How to Make an Italic
Thanks to Microsoft Word regular, Bold, and Italics are assumed to be standard for every typeface. Users assume that when they hit the I at the top of the page a slanted version of their text will appear. As long as some slanted text appears the majority of people don’t care what the typeface looks like. It is up to the typeface designer to decide what slanted text they will see.
Developing an italic for your typeface is as important as designing a bold (these are the two most commonly used features). Creating italics can be intimidating because you are creating a new typeface that is supposed to go along with your roman. Italics don’t need to be intimidating, instead, they can be fun and offer more freedom than the roman characters.
The designs and evolution of italics are deeply rooted in history, therefore it is important to understand the history of italics before designing them. Italics connection to the written hand affects the design of the characters much more than their Roman counterparts, which have a greater detachment from the written hand.
Italics are based on cursive handwriting of Italian scribes during the 16th century. Lowercase italics come directly from the cursive written hand, leading to in and out strokes on letters, even though they aren’t connected. Meanwhile, the uppercase italics have traditionally just been an oblique (slanted) version of the Roman Capitals.
The first italics were developed by Aldus Manutius. Manutius would set his whole book using italics in order to save space, as paper and other resources were expensive. Italics were also used because they gave the book the look that they were handwritten instead of printed. Over time the use of italics has changed, now italics are typically used to denote something or for emphasis. Italics quickly gained popularity, and many printers began to copy Manutius and print with italics.
In 1690 The Roman du Roi radically affected italics in two ways: first, it was the first typeface where the italics were designed specifically to be used with the Roman. Until this point printers would use whatever roman and italic were available. The idea of a font family didn’t exist, instead, printers would use whatever was on hand. The second development, the Romain du Roi italics were not a true italic instead they were an oblique version of their Roman counterparts. This was a break from the tradition of using italics referencing the written hand.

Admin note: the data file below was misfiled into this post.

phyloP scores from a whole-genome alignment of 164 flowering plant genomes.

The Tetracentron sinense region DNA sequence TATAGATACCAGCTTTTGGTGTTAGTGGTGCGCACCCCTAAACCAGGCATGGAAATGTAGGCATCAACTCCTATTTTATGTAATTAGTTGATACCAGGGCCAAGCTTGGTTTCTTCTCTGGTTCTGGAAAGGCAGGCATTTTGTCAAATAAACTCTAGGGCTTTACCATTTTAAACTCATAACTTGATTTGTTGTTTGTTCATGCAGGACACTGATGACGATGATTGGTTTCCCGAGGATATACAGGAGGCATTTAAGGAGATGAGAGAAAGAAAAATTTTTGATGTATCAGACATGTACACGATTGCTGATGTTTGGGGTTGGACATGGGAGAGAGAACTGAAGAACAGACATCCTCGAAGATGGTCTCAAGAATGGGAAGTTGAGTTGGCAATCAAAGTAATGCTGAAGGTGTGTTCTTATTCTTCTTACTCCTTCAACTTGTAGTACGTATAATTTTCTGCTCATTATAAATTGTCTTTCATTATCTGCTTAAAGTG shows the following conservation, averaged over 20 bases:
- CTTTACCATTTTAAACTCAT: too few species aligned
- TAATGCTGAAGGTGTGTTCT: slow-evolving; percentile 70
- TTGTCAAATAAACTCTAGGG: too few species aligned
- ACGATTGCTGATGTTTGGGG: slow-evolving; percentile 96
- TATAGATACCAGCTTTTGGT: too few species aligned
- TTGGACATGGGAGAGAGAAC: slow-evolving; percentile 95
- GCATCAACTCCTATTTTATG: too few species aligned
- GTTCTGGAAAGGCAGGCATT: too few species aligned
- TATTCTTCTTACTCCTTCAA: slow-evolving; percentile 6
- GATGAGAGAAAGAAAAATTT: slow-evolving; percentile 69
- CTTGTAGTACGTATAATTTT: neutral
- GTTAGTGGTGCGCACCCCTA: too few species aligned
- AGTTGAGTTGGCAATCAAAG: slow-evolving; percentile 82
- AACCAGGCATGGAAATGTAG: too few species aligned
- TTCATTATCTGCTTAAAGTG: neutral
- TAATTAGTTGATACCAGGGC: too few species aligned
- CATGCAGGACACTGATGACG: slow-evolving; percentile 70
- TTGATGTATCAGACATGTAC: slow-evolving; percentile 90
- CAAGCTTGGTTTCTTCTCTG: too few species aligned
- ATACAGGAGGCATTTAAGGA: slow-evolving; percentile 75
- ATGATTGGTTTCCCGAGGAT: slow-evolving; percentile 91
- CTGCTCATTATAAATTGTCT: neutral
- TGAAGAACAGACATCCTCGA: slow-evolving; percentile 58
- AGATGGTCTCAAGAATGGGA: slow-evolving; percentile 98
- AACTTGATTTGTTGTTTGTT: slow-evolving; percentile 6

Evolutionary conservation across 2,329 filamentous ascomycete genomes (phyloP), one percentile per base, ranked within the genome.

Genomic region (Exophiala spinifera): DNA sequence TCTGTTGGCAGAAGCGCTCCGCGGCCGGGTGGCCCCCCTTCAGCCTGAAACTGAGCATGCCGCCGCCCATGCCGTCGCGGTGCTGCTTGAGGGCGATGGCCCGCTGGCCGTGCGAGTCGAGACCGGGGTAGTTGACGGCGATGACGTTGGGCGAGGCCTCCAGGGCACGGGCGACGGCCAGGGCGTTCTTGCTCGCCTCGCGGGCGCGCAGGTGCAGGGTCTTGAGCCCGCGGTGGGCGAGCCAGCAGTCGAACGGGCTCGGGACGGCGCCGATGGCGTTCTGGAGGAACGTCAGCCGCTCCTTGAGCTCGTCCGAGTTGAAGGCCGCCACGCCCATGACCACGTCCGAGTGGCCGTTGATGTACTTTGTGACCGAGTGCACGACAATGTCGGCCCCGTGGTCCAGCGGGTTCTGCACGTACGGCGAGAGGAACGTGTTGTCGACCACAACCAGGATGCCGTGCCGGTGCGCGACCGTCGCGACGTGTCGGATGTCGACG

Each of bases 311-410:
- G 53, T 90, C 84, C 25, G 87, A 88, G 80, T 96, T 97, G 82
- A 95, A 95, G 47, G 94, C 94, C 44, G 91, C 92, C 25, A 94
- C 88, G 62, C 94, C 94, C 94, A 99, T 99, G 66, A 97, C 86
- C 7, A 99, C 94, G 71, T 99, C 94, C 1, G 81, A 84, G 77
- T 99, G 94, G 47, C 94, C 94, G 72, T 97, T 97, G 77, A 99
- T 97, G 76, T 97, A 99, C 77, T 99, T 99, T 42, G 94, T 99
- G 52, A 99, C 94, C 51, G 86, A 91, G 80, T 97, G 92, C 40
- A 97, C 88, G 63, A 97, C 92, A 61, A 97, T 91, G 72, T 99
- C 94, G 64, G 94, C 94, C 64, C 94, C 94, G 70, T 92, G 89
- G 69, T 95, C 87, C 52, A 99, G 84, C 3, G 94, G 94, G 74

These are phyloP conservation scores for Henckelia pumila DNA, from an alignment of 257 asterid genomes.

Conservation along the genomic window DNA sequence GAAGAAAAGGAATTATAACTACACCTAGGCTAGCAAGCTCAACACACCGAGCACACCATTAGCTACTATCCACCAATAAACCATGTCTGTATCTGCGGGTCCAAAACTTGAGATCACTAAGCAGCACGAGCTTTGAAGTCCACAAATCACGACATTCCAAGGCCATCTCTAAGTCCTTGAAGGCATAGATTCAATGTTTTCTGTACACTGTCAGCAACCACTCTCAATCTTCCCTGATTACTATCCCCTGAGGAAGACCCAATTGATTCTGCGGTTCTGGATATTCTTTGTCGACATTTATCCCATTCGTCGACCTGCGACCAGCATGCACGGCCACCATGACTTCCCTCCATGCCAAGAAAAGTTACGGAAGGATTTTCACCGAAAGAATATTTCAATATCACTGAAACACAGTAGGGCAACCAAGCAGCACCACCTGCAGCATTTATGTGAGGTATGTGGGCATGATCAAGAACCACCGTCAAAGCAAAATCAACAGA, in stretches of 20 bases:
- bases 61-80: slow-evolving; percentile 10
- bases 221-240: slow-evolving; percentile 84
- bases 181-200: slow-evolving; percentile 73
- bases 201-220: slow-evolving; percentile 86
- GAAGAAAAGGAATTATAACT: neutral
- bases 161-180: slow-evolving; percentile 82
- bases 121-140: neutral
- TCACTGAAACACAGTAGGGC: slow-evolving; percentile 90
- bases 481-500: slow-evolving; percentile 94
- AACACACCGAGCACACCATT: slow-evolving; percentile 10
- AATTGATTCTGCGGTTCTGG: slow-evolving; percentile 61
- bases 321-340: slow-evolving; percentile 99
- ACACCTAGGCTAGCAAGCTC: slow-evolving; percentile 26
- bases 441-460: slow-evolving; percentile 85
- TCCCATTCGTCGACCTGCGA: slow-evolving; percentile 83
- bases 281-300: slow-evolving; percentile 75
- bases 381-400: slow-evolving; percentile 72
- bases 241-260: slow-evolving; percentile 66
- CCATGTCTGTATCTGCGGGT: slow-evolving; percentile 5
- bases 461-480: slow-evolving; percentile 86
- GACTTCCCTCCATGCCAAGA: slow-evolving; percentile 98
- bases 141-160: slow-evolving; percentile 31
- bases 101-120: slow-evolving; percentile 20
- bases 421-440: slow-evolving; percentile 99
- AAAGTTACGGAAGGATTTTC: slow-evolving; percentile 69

Even though the Romain du Roi used obliques they were not common in typefaces until the 19th century when sans serif fonts became popular. Obliques have traditionally been seen as the italic counterpart for sans serif fonts, while the entrance and exit strokes are seen as the italic corresponding to serifs. These correlations are not set in stone and there is still lots of debate amongst typeface designer about the correct italics to use with each typeface.
Creating real Italics is more complicated than creating obliques because italics are a completely different text face which will require redrawing or adjusting each character more than is needed for obliques. Typically I will use my roman letters as a base which I will adjust but this will still require some characters (g, a) to be designed from scratch. This is also depended on your design and how much the italics deviate from the roman.
One of the first choices is how close the italics should match the roman. Some typefaces look almost the same with just a few tweaks. Whereas other faces have italics that are a completely different design, with similar proportions to the roman. The amount of contrast between the italic and roman is important to consider because the italic will typically appear with the roman. The point of italic is to differentiate the text so it is important to decide how distinct that text should look.